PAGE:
Hurricane Irene Affects East Coast Jewelers

Hurricane Irene blew through the East Coast this past weekend, disrupting local businesses from North Carolina to upper New England. Jewelry retailers throughout the region are shaking off the storm’s effects and attempting to get back to business as usual. Several took time out of their clean up efforts to talk to JCK.

A jeweler in Nags Head, N.C., made the difficult decision to stay put as opposed to evacuate in the face of the hurricane’s imminent landfall.

“I’m just not accustomed to leaving because I feel more nervous leaving than staying,” Gail E. Kowalski, owner and designer of Jewelry by Gail, tells JCK. “The weather reporting was right on target with what to expect, so we made the decision to stay.”

Kowalski took every precaution to ensure that her store was hurricane ready. She made sure that the store’s three safes were stuffed with as much valuable inventory as possible, including the day’s usual inventory as well as equipment from her design workshop. She unplugged all of her electrical appliances to protect the store from surges, and made sure the battery backup on the alarm system was working. The store also put up aluminum-corrugated covers on all the windows. Thanks to these efforts, as well as a favorable storm path, she says that her store escaped any serious damage. However, the store’s sign was felled by the storm and will require significant repairs. Power was out for less than a day.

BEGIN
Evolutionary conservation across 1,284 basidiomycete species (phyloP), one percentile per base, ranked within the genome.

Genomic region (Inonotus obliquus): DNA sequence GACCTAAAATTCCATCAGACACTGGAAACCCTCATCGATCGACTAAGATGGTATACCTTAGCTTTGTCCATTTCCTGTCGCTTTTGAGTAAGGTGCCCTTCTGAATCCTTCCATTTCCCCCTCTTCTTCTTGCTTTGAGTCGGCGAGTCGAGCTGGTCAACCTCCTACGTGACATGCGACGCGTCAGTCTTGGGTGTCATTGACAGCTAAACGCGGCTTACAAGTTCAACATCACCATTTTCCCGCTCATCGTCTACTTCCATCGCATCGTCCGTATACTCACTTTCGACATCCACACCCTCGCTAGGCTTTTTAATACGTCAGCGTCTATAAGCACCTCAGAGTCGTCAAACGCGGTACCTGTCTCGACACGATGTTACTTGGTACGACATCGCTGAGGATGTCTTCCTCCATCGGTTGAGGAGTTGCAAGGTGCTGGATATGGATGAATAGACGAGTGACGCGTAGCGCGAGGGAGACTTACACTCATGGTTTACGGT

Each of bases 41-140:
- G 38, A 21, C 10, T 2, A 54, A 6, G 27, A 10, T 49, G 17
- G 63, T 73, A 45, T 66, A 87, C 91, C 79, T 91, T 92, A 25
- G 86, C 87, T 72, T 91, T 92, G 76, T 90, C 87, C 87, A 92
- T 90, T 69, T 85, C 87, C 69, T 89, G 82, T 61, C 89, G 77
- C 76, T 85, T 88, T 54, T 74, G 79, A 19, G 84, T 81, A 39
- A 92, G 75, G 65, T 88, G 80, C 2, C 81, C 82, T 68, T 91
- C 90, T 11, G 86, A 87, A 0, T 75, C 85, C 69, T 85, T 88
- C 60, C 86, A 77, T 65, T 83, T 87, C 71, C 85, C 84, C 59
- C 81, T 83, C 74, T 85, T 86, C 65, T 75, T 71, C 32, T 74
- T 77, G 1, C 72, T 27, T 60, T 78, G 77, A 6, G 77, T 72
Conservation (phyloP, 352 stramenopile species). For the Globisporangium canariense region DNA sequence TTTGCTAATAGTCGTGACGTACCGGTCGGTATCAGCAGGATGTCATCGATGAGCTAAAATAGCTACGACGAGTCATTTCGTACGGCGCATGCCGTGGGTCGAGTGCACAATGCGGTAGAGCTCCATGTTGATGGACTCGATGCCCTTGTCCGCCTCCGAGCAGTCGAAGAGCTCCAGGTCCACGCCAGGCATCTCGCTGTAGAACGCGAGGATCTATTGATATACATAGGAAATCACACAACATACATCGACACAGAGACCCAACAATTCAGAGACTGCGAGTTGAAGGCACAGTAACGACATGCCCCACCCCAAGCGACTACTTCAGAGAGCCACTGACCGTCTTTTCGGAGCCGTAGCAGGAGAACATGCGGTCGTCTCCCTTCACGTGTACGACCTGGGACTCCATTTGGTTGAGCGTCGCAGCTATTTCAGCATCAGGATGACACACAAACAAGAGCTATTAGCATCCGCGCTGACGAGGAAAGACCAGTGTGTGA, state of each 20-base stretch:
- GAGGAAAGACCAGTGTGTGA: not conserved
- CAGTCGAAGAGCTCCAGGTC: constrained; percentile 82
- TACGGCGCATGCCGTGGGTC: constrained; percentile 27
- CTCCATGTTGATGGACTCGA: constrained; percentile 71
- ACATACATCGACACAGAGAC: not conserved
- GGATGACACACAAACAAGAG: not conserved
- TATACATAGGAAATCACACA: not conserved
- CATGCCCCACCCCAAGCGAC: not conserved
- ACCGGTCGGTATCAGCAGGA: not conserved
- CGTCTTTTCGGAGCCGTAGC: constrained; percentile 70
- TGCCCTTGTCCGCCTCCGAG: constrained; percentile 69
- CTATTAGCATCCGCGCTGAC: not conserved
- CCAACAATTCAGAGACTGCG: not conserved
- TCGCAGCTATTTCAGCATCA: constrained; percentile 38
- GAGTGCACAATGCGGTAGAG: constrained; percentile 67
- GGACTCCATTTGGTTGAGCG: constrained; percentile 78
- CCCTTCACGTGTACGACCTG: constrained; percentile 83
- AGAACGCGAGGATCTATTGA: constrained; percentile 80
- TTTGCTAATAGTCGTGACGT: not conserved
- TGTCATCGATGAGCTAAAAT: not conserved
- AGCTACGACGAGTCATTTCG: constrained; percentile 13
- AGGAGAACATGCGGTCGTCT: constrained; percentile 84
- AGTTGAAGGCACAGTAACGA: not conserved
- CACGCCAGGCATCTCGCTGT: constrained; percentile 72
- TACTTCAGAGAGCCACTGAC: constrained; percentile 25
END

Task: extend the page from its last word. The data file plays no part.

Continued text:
Kowalski says that Irene headed up the backside of the Outer Banks, which saved the oceanfront beaches from bearing the brunt of the storm’s fury. Much of the devastating damage, Kowalski says, occurred in the area facing Albemarle Sound, where many of the owners of businesses on the ocean side of the peninsula live. “Visitors are returning to the area, but are upset because most of the businesses are still closed,” Kowalski says. “It’s frustrating not being able to provide them with the services that they’re used to right away.”